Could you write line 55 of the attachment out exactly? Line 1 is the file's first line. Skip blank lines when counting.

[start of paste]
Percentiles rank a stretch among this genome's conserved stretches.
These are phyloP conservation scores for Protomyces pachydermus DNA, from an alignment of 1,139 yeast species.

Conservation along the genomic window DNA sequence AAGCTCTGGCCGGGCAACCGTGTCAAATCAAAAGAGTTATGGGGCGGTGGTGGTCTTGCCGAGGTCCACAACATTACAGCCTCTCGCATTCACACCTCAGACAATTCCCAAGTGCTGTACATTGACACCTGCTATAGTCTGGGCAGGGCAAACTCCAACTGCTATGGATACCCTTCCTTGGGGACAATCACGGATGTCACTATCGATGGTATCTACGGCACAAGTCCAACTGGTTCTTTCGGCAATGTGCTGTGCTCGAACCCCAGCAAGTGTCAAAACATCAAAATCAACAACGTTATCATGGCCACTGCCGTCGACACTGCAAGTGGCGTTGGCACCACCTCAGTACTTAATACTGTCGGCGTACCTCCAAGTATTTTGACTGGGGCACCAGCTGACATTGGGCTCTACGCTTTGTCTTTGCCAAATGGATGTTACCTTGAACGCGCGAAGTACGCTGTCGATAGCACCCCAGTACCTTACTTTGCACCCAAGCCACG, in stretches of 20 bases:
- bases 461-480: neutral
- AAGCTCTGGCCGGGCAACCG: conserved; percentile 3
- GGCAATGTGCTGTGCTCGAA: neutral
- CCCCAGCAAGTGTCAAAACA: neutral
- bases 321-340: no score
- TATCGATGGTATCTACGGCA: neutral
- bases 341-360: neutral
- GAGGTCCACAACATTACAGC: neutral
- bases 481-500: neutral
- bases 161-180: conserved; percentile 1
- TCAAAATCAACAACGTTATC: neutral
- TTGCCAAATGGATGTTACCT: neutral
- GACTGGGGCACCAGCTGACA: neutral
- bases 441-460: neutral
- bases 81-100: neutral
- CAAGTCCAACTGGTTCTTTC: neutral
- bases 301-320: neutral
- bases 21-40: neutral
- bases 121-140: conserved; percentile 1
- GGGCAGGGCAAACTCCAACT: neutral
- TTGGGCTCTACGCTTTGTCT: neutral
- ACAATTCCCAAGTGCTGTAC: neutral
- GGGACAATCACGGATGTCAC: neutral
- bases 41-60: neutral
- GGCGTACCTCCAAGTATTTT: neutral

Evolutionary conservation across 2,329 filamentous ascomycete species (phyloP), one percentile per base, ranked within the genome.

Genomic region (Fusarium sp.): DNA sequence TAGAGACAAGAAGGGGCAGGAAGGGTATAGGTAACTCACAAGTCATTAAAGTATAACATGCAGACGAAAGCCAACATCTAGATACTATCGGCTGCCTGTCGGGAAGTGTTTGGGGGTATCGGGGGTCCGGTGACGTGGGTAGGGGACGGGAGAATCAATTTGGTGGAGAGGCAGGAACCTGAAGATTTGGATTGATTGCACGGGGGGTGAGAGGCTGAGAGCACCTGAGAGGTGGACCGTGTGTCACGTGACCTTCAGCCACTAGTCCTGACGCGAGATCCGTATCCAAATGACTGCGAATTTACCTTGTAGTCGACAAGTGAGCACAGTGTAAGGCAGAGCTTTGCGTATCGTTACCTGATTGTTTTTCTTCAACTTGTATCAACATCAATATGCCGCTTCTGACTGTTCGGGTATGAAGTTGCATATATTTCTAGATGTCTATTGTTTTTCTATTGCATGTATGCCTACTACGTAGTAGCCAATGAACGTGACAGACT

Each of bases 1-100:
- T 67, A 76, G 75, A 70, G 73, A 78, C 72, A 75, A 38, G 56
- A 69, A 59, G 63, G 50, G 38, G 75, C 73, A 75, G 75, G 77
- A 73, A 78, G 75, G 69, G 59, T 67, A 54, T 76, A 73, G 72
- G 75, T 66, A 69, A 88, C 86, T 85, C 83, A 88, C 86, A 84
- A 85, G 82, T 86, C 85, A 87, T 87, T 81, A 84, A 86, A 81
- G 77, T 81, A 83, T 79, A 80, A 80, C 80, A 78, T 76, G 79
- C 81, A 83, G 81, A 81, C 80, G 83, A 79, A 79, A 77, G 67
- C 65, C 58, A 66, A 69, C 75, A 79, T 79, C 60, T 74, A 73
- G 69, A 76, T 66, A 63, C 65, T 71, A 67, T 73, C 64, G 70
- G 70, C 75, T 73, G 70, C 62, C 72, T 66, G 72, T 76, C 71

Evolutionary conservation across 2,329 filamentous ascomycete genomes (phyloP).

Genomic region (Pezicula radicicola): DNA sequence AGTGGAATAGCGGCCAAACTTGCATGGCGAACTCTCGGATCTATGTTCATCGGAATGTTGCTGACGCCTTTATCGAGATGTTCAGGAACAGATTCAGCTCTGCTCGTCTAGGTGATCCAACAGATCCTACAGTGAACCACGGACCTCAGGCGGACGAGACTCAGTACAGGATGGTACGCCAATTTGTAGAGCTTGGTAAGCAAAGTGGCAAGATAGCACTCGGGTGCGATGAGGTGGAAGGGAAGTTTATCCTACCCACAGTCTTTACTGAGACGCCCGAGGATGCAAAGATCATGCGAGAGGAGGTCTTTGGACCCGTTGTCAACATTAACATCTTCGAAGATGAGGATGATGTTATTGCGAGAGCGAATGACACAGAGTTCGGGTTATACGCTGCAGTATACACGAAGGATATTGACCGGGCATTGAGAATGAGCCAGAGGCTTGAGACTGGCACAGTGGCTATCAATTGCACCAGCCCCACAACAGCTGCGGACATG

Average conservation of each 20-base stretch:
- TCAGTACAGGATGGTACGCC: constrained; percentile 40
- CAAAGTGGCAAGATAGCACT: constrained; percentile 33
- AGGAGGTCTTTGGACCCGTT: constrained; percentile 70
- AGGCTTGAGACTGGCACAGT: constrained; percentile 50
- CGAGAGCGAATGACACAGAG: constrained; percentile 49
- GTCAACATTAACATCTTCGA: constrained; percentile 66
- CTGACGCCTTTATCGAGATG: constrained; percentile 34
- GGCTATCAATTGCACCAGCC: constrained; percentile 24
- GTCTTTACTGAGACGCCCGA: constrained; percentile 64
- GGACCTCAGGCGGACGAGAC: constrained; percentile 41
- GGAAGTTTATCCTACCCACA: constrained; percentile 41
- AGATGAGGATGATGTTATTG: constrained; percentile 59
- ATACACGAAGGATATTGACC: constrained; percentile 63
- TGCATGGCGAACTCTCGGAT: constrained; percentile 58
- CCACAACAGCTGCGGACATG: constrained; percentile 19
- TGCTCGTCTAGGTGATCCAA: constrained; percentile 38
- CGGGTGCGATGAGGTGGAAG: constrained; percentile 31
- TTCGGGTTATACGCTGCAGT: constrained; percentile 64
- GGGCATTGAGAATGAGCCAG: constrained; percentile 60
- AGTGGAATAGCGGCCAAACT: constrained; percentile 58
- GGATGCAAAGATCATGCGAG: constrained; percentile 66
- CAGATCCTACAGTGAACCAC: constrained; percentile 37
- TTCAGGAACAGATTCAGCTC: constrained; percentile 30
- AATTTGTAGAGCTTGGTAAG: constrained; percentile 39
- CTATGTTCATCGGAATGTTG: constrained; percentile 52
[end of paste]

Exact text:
- GGAAGTTTATCCTACCCACA: constrained; percentile 41